Amazon is launching Amazon Studios, a website that they are hoping will turn into a viable production label for producing feature films. Whose movies are they going to make? Yours! Well, maybe.
The Amazon Studios website lets anyone upload scripts or completed films to be rated, commented on, and even edited by other users. A team of industry veteran judges will also take a look at the content, including Jack Epps Jr., producer of Top Gun, Mark Gill, former head of Miramax; and Michael Taylor, producer of Bottle Rocket.
Amazon has set aside $2.7 million in prize money to dole out to highly rated users next year alone. But in exchange for a shot at a prize, users must give Amazon exclusive rights to their material for 18 months — even if they don't end up winning anything. Apparently, this is because Amazon wants to discourage paid screenwriters and filmmakers from submitting entries.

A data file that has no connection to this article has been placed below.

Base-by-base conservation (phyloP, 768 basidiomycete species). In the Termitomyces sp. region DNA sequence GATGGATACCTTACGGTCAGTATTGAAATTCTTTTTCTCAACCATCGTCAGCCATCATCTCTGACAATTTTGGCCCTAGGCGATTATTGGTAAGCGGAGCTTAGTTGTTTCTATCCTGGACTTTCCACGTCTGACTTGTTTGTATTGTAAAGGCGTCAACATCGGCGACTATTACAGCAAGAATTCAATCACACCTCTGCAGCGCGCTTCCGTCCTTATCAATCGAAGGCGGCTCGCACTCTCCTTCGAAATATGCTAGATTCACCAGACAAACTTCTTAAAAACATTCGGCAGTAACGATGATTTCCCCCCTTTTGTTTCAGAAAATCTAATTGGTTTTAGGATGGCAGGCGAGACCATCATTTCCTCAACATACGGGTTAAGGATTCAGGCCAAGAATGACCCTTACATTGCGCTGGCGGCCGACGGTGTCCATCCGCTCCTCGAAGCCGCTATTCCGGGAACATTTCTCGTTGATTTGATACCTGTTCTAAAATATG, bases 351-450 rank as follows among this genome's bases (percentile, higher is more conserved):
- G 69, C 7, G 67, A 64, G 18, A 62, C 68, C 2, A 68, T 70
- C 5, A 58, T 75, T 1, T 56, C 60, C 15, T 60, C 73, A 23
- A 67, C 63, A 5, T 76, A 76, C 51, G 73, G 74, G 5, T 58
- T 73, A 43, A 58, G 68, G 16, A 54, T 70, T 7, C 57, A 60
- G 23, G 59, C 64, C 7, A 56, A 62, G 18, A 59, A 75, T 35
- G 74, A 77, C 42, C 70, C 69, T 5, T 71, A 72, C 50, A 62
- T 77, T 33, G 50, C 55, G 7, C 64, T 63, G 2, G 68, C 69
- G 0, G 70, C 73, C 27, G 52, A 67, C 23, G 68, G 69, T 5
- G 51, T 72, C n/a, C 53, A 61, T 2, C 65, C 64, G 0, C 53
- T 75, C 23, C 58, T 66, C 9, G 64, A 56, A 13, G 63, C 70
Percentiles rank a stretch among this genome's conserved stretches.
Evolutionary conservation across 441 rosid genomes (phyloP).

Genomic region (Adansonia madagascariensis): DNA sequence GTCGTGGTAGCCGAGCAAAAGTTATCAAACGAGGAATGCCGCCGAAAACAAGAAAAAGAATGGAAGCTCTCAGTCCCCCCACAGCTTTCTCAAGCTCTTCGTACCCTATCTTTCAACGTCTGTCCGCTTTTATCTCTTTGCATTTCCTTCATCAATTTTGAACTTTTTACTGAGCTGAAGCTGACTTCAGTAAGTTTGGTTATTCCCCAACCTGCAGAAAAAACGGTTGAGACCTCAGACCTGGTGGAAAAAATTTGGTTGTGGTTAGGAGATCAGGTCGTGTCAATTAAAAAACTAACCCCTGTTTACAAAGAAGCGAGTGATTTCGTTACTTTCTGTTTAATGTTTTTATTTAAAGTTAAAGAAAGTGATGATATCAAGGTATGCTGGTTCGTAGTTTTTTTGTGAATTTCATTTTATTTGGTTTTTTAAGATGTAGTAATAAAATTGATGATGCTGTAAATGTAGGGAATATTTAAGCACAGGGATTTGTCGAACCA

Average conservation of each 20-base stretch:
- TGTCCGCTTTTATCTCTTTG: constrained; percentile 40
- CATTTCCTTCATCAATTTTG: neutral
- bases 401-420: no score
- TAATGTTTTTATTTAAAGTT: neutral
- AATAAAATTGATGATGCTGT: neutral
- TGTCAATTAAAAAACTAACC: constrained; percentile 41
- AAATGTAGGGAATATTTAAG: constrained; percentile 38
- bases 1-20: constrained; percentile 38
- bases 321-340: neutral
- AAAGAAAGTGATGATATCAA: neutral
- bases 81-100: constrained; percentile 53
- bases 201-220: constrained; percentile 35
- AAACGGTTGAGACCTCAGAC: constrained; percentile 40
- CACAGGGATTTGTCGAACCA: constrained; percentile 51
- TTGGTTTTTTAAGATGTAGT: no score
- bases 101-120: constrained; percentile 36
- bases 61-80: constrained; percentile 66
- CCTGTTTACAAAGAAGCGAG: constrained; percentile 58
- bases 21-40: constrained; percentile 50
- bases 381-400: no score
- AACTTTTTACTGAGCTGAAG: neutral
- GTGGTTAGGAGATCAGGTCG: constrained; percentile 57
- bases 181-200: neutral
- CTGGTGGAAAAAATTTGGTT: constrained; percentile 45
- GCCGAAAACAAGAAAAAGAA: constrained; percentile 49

Amazon can then take these projects to Warner Bros., with which it has a first look deal. If Warner Bros. decides to turn the submission into a feature movie, the user gets $200,000. Then, in the (insanely unlikely) event that the movie goes on to make more than $60 million at the box office, the user gets paid an extra $400,000.
"The goal is to get commercial feature films made and distributed through the studio system," said Amazon Studios director Roy Price. "That's the only way this project can make any money."
The whole endeavor seems like a waste of time to us. At best, it's an almost-clever marketing stunt.